Two women, both alike in dignity… yet one receives a steady stream of approval and complimentary articles from the press, and the other receives the sort of press attention that scrutinises her every move, scapegoats her for her in-laws’ issues, and whips up a feeling in a large percentage of the population so negative that it results in her being the victim of constant vitriol.
Why is it that the British press love Kate Middleton – doting mother and elegant wife to Prince William – and hate Meghan Markle – crude American-actress-turned-gold-digger and all-round bad influence on the country’s beloved Prince Harry?
It seems the Duchess of Sussex can do nothing right, whilst the Duchess of Cambridge can do no wrong. Around the time of the Duke and Duchess of Sussex’s first pregnancy announcement in 2019, screenshots comparing tabloid articles on Meghan and Kate and their obvious difference in tone went viral on social media.
A Daily Mail expressing excitement over Kate being due ‘any minute now’ with Prince Louis, picturing her cradling her bump ‘tenderly’, was juxtaposed with images of Meghan posed in a similar manner – though this time, the Mail asked if Markle’s bump-holding was a sign of ‘pride, vanity, acting, or a new age bonding technique’.
This is just one example of dozens that clearly show the media’s disdain for Meghan, only exacerbated by their comparative love of Kate.
Some of the articles published online and in tabloids about Meghan are downright ridiculous and spiteful, from implying she is somehow party responsible for ‘human rights abuses and droughts’ by liking avocados, to asking if Harry’s hair loss could be blamed on his marriage.
So why, then, when the media constantly pumps out venom about them, are the Sussexes chastised and branded attention-seeking by the likes of Piers Morgan and his posse of Twitter followers when they make the decision to take action against the media and withdraw from royal life?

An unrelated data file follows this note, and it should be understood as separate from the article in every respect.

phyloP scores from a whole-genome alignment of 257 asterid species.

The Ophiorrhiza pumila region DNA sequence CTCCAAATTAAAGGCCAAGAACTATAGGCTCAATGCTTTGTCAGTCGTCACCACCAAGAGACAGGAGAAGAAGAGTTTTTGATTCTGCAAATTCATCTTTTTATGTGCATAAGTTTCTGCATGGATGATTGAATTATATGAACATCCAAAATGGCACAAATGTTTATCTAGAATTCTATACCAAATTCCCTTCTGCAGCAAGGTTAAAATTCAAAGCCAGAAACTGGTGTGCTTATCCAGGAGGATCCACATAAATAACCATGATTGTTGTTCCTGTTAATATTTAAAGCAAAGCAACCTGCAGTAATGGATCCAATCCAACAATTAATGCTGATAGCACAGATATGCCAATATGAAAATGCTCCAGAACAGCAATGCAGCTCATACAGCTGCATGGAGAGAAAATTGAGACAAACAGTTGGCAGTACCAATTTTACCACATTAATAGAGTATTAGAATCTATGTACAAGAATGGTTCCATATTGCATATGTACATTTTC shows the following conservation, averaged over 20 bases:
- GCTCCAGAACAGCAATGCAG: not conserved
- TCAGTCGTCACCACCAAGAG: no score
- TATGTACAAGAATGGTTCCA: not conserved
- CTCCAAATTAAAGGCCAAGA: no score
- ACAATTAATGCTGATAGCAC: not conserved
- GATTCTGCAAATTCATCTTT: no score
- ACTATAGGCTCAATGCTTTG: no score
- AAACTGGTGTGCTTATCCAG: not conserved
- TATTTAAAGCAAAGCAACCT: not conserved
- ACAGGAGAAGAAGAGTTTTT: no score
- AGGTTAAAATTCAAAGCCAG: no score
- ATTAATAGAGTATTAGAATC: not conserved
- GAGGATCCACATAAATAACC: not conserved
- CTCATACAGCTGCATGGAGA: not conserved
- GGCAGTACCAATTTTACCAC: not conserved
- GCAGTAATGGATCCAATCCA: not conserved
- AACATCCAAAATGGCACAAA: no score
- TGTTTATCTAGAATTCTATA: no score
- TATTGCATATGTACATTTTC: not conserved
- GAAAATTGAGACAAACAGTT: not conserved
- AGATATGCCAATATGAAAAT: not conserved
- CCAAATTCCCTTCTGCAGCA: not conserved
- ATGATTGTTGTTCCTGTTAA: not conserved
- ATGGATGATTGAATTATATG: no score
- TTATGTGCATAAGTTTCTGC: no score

It only takes a brief look at Mr. Morgan’s bevy of comments on the couple to see the misogyny that pervades most discussions about Meghan Markle. She is, to him and others like him, a devil-woman, who has made Harry stray from the light. She, in all her seductiveness, has turned him against his family, against his country; against, they claim (disgustingly), what his mother would have wanted for him.
They portray Harry often as an infantilised victim of his controlling wife, seemingly still thinking of him as that cheeky, red-headed young boy that he was in the 90s, and not as the 36-year-old grown man that he is, perfectly capable of making his own decisions.
The royal family is in itself an archaic tradition, and with it comes, arguably, an archaic way of thinking. Those who support the existence of the royal family are also perhaps more likely to hold outdated views on women, race, and ideas of national identity.
Meghan Markle is threatening to all of these beliefs in a way that Kate Middleton is not. Whilst Kate stirred up some controversy for being a ‘commoner’, her family was still extremely well-off, and she attended several top private schools. Her home life was seemingly perfect, with her good-looking siblings and immaculately dressed parents making headlines themselves when they rocked up to her wedding in 2011.
Meghan Markle, on the other hand, grew up in Los Angeles, not particularly wealthy, with a black mother and a white father. Whilst Markle’s mother attended her wedding, her father and siblings did not, all of them instead taking to the media to criticise her. Her father went as far as to stage piteous paparazzi pictures of him sitting alone in a café, reading a book called ‘Images of Britain’, a castle on its cover.
Though most of Meghan’s critics claim their hatred has nothing to do with her proudly identifying as mixed race, the fact that she isn’t white is yet another reason why she does not fulfil the fantasy that many royalists still cling to.
Could a strong-willed black woman ever really be compatible with an institution that has been and remains symbolic of colonialism?
The narrative ascribed to Kate, with her ‘normal’ childhood, royal romance at university, and happily ever after with her Prince feels at once fairy-tale-like and yet somewhat within reach, thus satisfying the British public’s need to see ‘someone like them’ succeed.
Meghan Markle, from the far-flung coats of California, of a different skin colour to the 86% white UK population, and from a broken home, does little to satisfy fans of the royals who have waited to witness the love-lives of the princes unfold ever since they were young.
Perhaps it seems Markle is undeserving – this role of Harry’s wife was supposed to be reserved for somebody like them. Somebody white, somebody British.
It’s truly shocking that such a large chunk of the British public still clings to the myth of the royal family, even after the events that unfolded with Harry’s own mother. It’s even more shocking to see history repeating itself; the media treating women as they have always done, the public feeding into its toxicity.
The Royal Family feel so distant and untouchable that they don’t feel real – they’re like an ensemble cast, mere characters in our favourite TV show. And in every TV show there are heroes and villains – whilst Kate is a ‘goodie’, the love interest the audience roots for, Meghan is the evil temptress who has led the main man astray, and viewers will always be hoping for his redemption arc.